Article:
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St. Gregory the Theologian, Oration 38, Section 4:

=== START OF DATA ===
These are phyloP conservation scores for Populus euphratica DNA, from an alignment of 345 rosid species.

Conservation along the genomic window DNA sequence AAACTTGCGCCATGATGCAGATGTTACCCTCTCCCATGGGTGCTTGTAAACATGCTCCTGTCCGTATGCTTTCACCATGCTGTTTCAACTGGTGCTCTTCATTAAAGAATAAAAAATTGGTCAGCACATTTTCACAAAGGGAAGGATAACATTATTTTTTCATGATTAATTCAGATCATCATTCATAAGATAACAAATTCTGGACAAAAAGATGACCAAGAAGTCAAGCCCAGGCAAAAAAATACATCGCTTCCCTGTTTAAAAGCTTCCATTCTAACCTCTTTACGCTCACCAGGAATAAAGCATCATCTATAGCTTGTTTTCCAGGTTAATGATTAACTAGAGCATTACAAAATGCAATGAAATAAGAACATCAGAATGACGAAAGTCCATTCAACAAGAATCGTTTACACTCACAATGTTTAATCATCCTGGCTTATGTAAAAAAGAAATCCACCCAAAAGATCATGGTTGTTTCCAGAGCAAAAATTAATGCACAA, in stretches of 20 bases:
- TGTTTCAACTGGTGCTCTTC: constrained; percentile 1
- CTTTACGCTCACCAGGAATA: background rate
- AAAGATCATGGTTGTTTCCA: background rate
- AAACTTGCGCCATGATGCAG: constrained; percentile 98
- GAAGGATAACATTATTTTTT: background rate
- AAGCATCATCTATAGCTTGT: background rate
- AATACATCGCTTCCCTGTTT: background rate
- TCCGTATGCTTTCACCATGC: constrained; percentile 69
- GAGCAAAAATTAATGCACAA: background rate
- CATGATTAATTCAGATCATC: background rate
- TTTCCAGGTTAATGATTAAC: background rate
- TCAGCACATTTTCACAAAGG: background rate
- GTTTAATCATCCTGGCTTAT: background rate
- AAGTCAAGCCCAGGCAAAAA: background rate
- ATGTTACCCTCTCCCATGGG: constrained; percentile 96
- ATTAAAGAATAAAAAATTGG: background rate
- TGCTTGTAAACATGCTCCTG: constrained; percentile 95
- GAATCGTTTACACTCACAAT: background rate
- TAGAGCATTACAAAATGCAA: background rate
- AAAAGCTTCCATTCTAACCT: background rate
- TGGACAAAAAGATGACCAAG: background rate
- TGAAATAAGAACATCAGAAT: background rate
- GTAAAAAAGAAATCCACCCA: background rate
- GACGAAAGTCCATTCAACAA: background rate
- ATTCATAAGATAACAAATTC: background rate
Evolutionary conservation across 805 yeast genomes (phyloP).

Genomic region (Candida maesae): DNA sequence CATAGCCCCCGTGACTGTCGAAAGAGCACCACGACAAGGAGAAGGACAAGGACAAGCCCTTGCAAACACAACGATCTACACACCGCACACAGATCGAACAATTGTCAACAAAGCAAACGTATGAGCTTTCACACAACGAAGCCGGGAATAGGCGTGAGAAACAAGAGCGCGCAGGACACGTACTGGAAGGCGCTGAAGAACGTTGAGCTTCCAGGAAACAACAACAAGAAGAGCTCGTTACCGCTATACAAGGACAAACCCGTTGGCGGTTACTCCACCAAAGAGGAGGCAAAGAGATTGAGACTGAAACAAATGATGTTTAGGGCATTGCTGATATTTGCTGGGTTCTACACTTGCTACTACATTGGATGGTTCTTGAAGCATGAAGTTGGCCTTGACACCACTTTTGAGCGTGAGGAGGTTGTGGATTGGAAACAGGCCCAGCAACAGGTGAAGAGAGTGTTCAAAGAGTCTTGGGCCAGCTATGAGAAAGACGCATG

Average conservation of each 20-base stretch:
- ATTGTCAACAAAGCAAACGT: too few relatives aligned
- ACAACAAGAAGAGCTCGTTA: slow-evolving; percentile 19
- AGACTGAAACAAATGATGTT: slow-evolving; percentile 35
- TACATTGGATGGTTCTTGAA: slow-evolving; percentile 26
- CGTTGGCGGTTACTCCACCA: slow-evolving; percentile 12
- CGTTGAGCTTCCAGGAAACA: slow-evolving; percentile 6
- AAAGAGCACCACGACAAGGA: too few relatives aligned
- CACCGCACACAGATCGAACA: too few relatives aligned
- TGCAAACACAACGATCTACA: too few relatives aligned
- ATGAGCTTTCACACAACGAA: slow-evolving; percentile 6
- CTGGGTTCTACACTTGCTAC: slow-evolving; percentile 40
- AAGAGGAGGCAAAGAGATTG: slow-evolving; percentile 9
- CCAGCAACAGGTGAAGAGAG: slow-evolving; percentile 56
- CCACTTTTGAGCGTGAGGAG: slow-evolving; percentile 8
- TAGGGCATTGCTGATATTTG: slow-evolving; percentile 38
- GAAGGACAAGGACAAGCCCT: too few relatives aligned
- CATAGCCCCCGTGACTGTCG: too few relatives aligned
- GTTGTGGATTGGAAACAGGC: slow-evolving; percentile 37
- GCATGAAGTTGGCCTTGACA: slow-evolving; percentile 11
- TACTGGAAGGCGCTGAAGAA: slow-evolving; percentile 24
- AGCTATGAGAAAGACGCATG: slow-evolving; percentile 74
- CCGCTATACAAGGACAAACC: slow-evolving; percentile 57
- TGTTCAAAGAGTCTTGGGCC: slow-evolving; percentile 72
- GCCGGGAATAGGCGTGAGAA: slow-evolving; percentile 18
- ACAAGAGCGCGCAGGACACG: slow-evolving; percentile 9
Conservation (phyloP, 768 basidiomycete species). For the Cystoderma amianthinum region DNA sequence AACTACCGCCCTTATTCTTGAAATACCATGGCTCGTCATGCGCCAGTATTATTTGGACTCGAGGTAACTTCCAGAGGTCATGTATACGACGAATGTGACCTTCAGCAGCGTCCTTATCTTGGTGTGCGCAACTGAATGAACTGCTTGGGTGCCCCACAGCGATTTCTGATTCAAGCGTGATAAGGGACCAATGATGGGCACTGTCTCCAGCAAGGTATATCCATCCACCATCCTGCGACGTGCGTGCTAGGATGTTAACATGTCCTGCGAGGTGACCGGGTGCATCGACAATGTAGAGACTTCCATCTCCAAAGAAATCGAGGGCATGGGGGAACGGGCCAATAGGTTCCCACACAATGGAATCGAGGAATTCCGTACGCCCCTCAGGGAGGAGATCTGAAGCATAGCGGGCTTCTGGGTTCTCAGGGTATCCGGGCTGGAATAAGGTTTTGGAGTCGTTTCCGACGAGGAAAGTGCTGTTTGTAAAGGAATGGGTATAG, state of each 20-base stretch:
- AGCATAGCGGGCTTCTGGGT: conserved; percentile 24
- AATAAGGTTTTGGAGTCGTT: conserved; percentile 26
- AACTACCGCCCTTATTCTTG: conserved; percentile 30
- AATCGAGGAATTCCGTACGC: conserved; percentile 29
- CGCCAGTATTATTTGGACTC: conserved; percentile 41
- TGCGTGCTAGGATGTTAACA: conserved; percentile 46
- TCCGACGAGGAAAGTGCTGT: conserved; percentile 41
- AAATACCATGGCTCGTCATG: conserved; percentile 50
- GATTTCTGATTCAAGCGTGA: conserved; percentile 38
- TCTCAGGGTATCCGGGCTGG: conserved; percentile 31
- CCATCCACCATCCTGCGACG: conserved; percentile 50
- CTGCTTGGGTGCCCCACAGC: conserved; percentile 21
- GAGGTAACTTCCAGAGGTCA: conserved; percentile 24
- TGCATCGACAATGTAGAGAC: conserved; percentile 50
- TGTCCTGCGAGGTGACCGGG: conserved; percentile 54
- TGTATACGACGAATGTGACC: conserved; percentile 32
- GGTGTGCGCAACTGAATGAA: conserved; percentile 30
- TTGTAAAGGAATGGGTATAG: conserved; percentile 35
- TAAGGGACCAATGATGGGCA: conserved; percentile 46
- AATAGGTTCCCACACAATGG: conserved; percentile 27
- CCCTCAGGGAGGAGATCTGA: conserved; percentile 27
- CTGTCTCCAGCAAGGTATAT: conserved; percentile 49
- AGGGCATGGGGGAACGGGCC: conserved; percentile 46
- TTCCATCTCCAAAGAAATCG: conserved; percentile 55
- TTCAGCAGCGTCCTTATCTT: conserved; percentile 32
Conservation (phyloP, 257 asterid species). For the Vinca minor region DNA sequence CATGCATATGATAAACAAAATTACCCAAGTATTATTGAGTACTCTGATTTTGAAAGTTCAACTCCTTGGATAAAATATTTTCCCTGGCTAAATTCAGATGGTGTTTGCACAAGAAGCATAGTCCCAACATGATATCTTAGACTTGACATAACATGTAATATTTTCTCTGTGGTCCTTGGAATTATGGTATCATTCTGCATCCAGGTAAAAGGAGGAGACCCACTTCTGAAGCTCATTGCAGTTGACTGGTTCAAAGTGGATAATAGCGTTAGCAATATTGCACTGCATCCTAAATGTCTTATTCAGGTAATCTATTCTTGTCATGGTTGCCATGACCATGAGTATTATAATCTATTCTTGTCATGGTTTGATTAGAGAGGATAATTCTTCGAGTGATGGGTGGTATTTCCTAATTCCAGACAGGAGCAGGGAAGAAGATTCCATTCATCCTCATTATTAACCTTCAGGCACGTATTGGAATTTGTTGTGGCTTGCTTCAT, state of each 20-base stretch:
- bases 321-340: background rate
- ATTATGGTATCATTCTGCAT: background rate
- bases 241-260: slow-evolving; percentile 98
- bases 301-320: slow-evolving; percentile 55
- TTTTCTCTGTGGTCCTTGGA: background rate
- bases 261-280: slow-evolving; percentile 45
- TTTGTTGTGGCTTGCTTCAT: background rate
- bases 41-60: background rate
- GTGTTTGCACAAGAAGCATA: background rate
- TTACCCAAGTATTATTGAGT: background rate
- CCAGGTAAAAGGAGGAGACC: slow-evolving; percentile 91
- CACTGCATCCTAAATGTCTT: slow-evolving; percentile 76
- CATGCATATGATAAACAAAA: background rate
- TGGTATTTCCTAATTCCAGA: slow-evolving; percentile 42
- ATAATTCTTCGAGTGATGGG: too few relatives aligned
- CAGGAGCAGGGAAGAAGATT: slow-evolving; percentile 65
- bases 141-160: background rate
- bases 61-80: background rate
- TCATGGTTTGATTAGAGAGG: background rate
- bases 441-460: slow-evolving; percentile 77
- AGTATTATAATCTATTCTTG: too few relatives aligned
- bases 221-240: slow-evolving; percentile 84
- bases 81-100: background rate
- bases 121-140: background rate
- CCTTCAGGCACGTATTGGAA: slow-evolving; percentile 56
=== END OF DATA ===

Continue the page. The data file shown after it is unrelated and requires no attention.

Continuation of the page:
This is our festival, this is the feast we celebrate today, in which God comes to live with human beings, that we may journey toward God, or return — for to speak thus is more exact — that laying aside the old human being we may be clothed with the new, and that as in Adam we have died so we may live in Christ, born with Christ and crucified with him, buried with him and rising with him. For it is necessary for me to undergo the good turnaround, and as painful things came from more pleasant things, so out of painful things more pleasant things must return. “For where sin abounded, grace superabounded,” and if the taste [of forbidden fruit] condemned, how much more does the Passion of Christ justify? Therefore we celebrate the feast not like a pagan festival but in a godly manner, not in a worldly way but in a manner above the world. We celebrate not our own concerns but the one who is ours, or rather what concerns our Master, things pertaining not to sickness but to healing, not to the first molding but to the remolding.